Plain packaging may require up to $3.4 billion taxpayer gift annually to big tobacco and film companies

Bad anti-intellectual property laws by State and Federal Parliaments could require taxpayers to gift up to $3.4 billion per year in compensation to film companies and big tobacco for the loss of their trademarks”, Director of the IP and Free Trade Unit at the Institute of Public Affairs, Tim Wilson, said today.

Mr Wilson’s comments follow the release of a new IPA report, Governing in ignorance: Australian governments legislating, without understanding, intellectual property, released today for World Intellectual Property Day.

“Last year the South Australian Parliament passed plain packaging laws, including the removal of trademarks, for R 18+ films to stop minors viewing them at retail outlets. And the Federal Parliament is currently considering a law requiring the plain packaging of tobacco products, including the removal of trademarks, to discourage people from wanting to smoke”, Mr Wilson said.

“Stripping intellectual property from products is akin to stripping someone of their physical property and requires compensation under the Commonwealth Constitution and our free trade agreements”.

“IPA calculations show that the taxpayer compensation could amount to as much as $357 million to film companies annually, and $3 billion for tobacco companies annually because of these laws”.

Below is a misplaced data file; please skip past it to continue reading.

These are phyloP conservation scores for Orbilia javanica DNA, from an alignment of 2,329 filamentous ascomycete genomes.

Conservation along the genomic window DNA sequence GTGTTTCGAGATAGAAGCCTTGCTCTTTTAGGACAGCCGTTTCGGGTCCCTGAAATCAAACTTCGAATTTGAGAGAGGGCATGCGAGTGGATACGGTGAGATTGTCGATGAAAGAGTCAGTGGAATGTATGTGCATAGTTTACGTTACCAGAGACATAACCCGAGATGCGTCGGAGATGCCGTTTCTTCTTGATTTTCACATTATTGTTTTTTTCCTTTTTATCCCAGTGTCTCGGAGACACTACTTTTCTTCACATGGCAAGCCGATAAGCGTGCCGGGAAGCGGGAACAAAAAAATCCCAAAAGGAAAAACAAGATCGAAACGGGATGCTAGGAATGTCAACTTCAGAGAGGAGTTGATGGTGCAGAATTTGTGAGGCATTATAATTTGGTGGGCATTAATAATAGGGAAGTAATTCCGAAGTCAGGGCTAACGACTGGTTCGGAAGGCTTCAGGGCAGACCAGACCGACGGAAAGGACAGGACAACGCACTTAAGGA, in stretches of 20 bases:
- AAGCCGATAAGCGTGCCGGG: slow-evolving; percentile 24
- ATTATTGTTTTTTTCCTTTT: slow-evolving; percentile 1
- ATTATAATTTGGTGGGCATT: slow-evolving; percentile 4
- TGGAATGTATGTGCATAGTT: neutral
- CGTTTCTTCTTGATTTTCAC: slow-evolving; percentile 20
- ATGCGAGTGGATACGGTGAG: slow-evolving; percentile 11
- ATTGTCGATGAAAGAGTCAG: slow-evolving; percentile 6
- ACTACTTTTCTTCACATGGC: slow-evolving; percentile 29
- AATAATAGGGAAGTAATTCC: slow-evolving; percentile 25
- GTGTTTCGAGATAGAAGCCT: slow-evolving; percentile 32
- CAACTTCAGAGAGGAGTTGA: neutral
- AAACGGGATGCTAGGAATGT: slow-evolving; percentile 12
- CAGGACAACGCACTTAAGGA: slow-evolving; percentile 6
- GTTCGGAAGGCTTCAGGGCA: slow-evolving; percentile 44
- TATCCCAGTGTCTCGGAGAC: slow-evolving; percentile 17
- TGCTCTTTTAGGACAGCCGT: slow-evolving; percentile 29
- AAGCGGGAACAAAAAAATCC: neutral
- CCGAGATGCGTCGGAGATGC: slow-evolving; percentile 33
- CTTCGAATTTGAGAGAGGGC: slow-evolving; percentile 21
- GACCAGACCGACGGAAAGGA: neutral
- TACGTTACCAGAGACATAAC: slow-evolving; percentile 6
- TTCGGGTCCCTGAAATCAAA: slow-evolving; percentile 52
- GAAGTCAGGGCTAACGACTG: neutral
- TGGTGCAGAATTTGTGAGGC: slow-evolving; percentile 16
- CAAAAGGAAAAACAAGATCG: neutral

“Risking taxpayer dollars because of poorly considered laws is an outrage. Worse, it’s morally offensive that taxpayer dollars from smoking and non-smoking Australians may be gifted to big tobacco because Parliaments are governing in ignorance”, Mr Wilson said.

“Stripping intellectual property from films and tobacco products may also breach Australia’s obligations in the World Trade Organisation and our free trade agreements, including with the United States”.

“Every government that has considered plain packaging to date has rejected it because of its questionable efficacy and the compensation risks”.

“The Federal Government should immediately investigate whether the South Australian film plain packaging legislation breaches the Commonwealth’s right to legislate for intellectual property and avoid the risk that hundreds of millions could be sought in compensation by the film industry”.

“And the Federal Parliament should deeply consider whether they are prepared to gift up to $3 billion annually to big tobacco to pass plain packaging for tobacco products”.

“On World IP Day government should remind themselves not to govern in ignorance and consider the full consequences of their decisions”, Mr Wilson said.

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